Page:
From bulk to plasmonic nanoparticle surfaces: the behavior of two potent therapeutic peptides, octreotide and pasireotide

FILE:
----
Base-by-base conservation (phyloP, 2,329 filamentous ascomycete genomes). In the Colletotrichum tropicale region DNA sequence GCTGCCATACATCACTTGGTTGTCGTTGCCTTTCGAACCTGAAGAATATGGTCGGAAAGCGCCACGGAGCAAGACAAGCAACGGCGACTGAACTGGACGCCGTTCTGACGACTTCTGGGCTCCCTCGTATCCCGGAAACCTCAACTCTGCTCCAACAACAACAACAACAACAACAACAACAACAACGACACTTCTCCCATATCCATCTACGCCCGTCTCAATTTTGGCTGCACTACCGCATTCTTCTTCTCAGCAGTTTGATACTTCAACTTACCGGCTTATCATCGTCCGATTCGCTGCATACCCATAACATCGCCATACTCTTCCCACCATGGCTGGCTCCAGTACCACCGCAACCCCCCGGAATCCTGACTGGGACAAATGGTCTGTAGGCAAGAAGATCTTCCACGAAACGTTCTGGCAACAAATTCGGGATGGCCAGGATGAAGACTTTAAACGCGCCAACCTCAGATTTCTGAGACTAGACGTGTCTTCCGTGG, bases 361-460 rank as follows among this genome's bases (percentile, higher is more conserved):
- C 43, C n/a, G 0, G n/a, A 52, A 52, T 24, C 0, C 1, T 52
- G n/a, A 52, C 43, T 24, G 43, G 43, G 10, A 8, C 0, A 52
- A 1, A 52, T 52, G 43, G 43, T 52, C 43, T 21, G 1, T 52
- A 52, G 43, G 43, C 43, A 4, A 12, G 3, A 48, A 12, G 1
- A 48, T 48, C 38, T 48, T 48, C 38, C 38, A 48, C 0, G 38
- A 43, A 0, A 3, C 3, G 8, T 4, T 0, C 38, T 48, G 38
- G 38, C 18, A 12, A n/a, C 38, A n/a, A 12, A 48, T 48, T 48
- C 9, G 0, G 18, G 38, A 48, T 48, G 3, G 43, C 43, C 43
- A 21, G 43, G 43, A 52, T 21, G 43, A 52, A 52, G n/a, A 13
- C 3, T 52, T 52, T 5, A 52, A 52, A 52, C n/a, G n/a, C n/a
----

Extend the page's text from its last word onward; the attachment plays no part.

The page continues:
Octreotide and pasireotide are two cyclic somatostatin analogues with an important clinical use in the treatment and diagnosis of neuroendocrine tumors. Herein, by the combined use of several techniques (UV-visible absorption, fluorescence, circular dichroism, ζ-potential, transmission electron microscopy, Raman scattering, surface-enhanced Raman scattering, and quantum mechanical calculations) we have followed the structural dynamics of these analogues in the bulk, as well as their binding sites on plasmonic (gold and silver) colloids. In contrast to the previously derived conclusions, the two peptides seem to possess completely different conformational features. Octreotide, a cyclic octapeptide, is formed by a moderately flexible type-II′ β-turn maintained by a deformable disulfide linkage. Pasireotide, in which the cyclic character is made possible by peptide bonds, manifests a rigid backbone formed by two oppositely placed tight turns of different types, i.e. γ-turn and type-I β-turn. Owing to their cationic character, both analogues induce aggregation of negatively charged gold and silver colloids. Nevertheless, despite their notable structural differences, both peptides bind onto gold nanoparticles through their unique D-Trp residue. In contrast, their binding to silver colloids seems to be of electrostatic nature, as formed through monodentate or bidentate ionic pairs.